Patients using NovoLog vials must never share needles or syringes with another person. Sharing poses a risk for transmission of blood-borne pathogens.
- Changes in insulin strength, manufacturer, type, or method of administration may affect glycemic control and predispose to hypoglycemia or hyperglycemia. These changes should be made cautiously under close medical supervision and the frequency of blood glucose monitoring should be increased.
- Hypoglycemia is the most common adverse effect of insulin therapy. The timing of hypoglycemia may reflect the time-action profile of the insulin formulation. Glucose monitoring is recommended for all patients with diabetes and is particularly important for patients using external pump infusion therapy.
- To avoid medication errors and accidental mix-ups between NovoLog and other insulin products, instruct patients to always check the insulin label before injection.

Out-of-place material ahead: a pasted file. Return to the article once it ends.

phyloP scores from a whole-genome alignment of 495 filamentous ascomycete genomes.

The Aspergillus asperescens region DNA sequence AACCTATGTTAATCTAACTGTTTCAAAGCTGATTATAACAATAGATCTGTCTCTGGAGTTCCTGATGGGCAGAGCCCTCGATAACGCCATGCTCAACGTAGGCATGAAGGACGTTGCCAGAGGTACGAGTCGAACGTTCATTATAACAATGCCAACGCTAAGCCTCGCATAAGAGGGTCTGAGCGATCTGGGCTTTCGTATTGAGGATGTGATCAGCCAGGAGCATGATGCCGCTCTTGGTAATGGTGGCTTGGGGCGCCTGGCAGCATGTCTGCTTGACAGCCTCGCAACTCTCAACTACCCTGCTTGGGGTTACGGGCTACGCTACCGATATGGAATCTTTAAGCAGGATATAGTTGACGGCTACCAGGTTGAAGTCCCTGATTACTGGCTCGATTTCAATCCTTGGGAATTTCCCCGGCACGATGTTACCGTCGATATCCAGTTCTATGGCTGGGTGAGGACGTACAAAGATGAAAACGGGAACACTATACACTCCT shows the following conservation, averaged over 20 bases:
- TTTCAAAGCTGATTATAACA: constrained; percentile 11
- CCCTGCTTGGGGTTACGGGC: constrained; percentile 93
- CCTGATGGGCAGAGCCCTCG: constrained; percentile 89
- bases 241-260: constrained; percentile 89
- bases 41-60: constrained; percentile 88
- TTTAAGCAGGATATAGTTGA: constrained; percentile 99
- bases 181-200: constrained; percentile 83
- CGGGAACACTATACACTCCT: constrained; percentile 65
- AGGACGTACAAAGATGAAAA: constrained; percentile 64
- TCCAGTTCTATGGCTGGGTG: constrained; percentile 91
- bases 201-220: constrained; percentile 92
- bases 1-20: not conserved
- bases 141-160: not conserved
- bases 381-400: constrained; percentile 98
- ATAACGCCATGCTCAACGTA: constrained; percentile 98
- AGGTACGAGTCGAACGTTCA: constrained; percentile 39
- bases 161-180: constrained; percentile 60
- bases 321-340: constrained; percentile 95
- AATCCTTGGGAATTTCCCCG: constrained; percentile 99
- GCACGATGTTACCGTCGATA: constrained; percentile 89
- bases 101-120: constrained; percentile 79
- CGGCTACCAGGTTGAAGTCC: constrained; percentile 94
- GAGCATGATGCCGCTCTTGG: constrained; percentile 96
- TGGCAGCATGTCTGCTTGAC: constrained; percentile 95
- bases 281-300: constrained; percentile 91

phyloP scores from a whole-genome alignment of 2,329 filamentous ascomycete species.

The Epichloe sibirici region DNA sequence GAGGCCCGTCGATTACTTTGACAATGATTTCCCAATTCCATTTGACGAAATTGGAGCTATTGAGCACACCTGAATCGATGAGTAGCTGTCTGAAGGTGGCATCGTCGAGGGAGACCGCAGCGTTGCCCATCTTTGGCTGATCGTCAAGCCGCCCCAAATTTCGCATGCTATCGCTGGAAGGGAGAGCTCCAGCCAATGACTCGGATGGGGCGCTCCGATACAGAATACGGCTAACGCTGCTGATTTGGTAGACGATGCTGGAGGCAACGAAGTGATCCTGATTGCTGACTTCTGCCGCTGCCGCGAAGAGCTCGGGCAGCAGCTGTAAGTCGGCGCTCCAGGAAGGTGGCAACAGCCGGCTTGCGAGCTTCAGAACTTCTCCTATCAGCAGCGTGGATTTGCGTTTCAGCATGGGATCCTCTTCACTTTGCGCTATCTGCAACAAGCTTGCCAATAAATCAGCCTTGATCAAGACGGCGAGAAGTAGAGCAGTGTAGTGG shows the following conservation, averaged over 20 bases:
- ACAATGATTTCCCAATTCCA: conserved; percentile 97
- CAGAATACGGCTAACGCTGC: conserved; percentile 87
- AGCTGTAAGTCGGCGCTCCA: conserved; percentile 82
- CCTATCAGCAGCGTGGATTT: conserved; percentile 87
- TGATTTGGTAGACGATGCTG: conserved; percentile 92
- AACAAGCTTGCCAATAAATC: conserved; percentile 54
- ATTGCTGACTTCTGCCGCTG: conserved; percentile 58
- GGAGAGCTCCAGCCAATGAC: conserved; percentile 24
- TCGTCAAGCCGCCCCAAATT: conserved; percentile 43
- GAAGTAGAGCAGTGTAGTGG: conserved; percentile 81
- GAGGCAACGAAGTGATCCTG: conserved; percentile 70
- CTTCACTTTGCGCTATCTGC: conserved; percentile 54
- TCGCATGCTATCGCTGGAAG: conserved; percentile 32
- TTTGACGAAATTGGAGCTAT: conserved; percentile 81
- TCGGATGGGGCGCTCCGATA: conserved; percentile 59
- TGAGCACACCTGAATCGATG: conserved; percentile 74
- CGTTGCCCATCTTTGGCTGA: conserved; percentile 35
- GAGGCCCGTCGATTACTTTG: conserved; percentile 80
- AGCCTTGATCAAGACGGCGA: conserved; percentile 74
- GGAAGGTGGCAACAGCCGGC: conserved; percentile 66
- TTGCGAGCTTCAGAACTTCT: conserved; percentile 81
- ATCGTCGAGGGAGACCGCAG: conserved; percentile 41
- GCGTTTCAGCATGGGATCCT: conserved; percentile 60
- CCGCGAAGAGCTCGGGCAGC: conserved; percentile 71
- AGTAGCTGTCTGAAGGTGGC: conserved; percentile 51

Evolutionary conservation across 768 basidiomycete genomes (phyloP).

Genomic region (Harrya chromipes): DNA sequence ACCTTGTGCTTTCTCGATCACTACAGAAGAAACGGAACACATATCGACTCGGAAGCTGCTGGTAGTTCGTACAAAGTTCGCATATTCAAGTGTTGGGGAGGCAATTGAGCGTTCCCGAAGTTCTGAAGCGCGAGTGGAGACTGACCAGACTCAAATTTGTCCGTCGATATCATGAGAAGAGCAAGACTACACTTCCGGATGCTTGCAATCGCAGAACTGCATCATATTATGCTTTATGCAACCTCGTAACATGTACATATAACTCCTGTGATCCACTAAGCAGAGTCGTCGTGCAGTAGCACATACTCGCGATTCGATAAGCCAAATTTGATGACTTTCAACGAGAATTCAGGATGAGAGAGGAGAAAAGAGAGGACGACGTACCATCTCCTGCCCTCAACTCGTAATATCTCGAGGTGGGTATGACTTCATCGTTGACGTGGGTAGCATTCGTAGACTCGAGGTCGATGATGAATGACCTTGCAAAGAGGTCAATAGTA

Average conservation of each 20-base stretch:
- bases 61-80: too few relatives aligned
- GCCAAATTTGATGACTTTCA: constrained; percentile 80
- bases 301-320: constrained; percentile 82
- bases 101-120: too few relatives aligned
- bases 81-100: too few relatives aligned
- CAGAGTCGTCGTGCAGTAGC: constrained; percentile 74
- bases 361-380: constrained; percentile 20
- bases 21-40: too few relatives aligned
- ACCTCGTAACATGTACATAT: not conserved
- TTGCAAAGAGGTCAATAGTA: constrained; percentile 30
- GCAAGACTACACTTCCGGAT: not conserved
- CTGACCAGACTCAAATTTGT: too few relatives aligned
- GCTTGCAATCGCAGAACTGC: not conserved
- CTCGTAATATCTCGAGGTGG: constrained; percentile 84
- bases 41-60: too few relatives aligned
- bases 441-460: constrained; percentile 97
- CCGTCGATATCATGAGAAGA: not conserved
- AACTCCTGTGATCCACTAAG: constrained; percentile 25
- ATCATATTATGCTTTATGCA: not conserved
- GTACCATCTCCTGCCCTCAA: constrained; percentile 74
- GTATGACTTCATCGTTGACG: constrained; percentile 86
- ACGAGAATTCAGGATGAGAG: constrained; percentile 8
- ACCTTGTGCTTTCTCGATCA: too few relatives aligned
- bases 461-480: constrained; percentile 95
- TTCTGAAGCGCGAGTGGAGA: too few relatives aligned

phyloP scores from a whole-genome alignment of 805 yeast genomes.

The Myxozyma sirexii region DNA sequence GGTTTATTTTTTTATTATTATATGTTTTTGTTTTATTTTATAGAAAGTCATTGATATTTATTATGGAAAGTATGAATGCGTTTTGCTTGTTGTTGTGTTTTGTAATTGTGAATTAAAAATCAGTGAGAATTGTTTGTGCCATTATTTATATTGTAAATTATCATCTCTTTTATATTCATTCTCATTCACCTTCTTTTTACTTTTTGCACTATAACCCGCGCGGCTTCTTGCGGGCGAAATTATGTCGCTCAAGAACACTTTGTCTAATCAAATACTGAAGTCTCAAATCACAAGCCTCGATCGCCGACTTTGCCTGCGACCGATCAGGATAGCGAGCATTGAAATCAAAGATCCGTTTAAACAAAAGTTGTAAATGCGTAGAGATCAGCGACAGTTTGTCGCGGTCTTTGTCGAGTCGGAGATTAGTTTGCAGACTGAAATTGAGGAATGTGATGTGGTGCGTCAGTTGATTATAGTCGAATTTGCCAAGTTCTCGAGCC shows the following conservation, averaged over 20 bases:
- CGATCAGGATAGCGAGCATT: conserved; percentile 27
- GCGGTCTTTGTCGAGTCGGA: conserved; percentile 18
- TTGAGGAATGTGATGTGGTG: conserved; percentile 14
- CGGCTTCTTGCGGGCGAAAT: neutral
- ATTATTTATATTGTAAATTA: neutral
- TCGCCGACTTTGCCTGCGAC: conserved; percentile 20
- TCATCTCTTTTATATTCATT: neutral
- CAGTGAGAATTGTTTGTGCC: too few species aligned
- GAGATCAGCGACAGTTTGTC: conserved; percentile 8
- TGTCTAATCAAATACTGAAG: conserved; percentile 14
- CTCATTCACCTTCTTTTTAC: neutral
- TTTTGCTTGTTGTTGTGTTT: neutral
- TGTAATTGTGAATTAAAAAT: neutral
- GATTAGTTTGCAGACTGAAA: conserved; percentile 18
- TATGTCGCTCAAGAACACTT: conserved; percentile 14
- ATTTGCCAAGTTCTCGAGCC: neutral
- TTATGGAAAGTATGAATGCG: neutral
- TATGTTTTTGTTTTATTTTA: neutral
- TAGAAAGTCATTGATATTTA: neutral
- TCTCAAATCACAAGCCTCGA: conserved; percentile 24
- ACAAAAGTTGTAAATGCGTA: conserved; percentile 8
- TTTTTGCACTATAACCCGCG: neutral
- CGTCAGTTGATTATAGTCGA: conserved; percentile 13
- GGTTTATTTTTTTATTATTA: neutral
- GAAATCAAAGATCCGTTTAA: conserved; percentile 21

- Severe, life-threatening, generalized allergy, including anaphylaxis, may occur with insulin products, including NovoLog.
- As with all insulins, NovoLog use can lead to life-threatening hypokalemia, which then may cause respiratory paralysis, ventricular arrhythmia, and death. Monitor potassium levels in patients at risk for hypokalemia and treat if indicated.
- Fluid retention and heart failure can occur with concomitant use of thiazolidinediones (TZDs), which are PPAR-gamma agonists, and insulin, including NovoLog. Patients should be observed for signs and symptoms of heart failure. If heart failure occurs, dosage reduction or discontinuation of the TZD must be considered.
- Malfunction of the insulin pump or insulin infusion set or insulin degradation can rapidly lead to hyperglycemia and ketoacidosis. Patients using insulin infusion pump therapy must be trained to administer insulin by injection and have alternate insulin therapy available in case of pump failure.